Oil on Summerland Beaches

By Joanne A Calitri   |   August 22, 2023
Meeting regarding Summerland beach oil well capping and the new geological mapping project are Hillary Hauser, Harry Rabin, and Ira Leifer (photo by Joanne A Calitri)

The continued efforts to contain the abandoned oil wells in the Pacific Ocean offshore to Summerland Beach took a new stride on Monday, August 14, at 10 am with the arrival of new capping methodology and the start of a 3D geological study titled, “Summerland Oil Mitigation Study” (SOMS), to fully map the oil reservoirs, rivers, and wells in the Summerland ocean floor area through to the shoreline.

In a low-profile press meeting at Summerland Beach on Monday, I met with the project leads for the remedial work: Harry Rabin, Executive Director of Heal the Ocean (HTO) Hillary Hauser, and Ira Leifer, who createdthe updated mapping. He has a PhD in Atmospheric Sciences and is the Principal of Bubbleology Research International, Goleta. 

Leifer explained: “The Summerland area has hundreds and hundreds of oil wells, most abandoned improperly, some leak, many are connected, some abandoned multiple times, and the leakage continues which is not surprising. The goal is to understand the geology and work with it, not against it. You can’t fight geology; you always lose. So not to just re-abandon wells in alpha-numerological order, but in a way that reduces the oil to the environment sooner. We are trying to avoid the “whack-a-mole” approach: seal one well and another well opens up natural seepage. There is a connection between the geology on shore under the Summerland community and offshore. 

“As we know, before Summerland was built up, kids would dig holes in the ground and light up the natural gas to play soccer at night. It is certainly possible that some homes are on natural seepage areas that can pose health hazards. There is a single reservoir connecting pathways underground, so blocking one pathway activates other pathways. There is also a storm effect that wipes out built-up tar on the shore and oil seeps up; and any charge of aquafers on shore affect offshore. There are faults and fractures that affect the seepage as well. Ultimately, we will lose, and geology will win. There is a major fault up Ortega Hill and if the earth moves, you can’t seal it. There are areas where oil and gas are coming up probably not connected to the main fault lines and can be permanently sealed off. My guess is, it is gallons per week leaking but it spreads across the ocean with volatile toxins. The only long-term answer is a ‘capture and collect’ small bird island that gets off-loaded periodically. The oil leakage will continue six to eight thousand years.”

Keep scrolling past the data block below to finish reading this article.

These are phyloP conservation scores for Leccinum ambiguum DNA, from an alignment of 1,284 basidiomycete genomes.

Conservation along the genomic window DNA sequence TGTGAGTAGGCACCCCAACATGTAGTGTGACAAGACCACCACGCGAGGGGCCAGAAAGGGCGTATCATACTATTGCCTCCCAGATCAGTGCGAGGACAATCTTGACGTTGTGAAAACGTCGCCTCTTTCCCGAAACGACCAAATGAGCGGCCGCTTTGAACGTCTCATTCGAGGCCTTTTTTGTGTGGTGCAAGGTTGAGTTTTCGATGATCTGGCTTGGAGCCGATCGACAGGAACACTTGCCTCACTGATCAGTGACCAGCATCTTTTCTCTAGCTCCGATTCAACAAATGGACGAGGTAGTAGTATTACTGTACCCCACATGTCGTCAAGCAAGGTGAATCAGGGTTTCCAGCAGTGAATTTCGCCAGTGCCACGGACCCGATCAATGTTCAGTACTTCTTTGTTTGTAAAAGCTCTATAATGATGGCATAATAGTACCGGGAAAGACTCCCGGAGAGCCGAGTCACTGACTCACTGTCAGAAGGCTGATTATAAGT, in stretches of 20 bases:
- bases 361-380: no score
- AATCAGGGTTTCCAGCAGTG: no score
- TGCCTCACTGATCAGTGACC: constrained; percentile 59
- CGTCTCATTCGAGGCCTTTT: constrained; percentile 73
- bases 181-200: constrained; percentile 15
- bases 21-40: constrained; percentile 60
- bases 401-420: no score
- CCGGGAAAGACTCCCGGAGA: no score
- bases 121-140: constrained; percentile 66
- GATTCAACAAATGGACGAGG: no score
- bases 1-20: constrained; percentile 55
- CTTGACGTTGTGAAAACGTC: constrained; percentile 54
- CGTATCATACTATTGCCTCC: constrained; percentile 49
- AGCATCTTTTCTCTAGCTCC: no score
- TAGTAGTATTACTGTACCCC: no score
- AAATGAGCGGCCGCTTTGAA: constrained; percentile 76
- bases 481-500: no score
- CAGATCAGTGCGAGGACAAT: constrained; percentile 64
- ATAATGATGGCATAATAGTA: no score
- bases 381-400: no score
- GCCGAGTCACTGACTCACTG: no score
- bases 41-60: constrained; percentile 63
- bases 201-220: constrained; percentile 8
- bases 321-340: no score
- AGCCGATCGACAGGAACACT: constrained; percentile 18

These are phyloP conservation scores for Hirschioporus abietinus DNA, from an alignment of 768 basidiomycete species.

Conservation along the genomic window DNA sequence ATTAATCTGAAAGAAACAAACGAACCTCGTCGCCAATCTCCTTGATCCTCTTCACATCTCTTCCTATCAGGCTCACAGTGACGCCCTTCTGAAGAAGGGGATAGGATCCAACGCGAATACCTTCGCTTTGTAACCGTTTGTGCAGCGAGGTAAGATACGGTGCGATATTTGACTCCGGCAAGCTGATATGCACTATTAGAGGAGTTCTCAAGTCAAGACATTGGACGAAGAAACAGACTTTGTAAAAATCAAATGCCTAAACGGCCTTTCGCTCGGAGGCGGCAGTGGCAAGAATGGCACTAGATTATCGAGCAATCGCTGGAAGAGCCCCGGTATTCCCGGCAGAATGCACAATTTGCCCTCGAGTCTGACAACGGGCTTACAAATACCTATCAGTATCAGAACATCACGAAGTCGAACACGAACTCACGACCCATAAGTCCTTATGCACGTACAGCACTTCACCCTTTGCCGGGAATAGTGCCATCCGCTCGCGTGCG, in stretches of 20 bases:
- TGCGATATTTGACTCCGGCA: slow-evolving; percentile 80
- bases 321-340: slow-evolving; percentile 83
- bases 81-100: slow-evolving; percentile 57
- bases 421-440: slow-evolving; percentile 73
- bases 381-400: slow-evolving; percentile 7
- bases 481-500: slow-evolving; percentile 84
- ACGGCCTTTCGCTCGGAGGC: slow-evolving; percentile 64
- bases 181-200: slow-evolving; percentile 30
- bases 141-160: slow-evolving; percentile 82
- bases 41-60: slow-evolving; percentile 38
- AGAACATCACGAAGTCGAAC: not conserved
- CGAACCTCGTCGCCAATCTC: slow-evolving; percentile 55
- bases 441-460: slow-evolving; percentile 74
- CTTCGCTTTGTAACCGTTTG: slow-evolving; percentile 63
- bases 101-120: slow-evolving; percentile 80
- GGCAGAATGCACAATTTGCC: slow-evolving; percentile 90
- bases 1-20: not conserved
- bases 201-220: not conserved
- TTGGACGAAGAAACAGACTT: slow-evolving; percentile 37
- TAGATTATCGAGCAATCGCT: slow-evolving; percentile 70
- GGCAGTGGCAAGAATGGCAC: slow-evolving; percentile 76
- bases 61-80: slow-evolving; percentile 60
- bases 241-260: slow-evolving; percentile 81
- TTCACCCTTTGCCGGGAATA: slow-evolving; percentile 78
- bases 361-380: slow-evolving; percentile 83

View of the barge and equipment capping Treadwell 1 & 5 at Summerland Beach (photo by Joanne A Calitri)

Rabin added, “The new capping technology puts a giant cofferdam (an enclosure built within a body of water to allow the enclosed area to be pumped out or drained) over each well-head to keep the oil from escaping into the ocean while we are working. The geological study will show us if we are on the right approach of capping the wells one at a time. We know we can do a better job, get multiple well heads in a shorter period of time, and make better use of state funds. HTO monitors the success of capping.”

Leifer and Rabin will use and add to the United States Geological Service (USGS) data and maps of Summerland’s oil titled, “Geology and Oil Resources of the Summerland District” [1907, ref: https://pubs.usgs.gov/bul/0321/report.pdf]

Their field work will take 90 days and be done over the next six months. They will create a real-time interactive geo-map to precisely disclose well locations, reservoirs, faults, et al. 

Capping oil wells Treadwell 1 & 5 is being done by 2H Offshore and assisted by Beacon-West Energy Group off-shore on the Curtin Maritime, Corp. barge out of Long Beach. It will take approximately 10 days. Funding for oil well capping comes from SB44 Legacy Well Re-Abandonment at two million dollars per year ending 2027. HTO is funding SOMS. 

411: www.healtheocean.org


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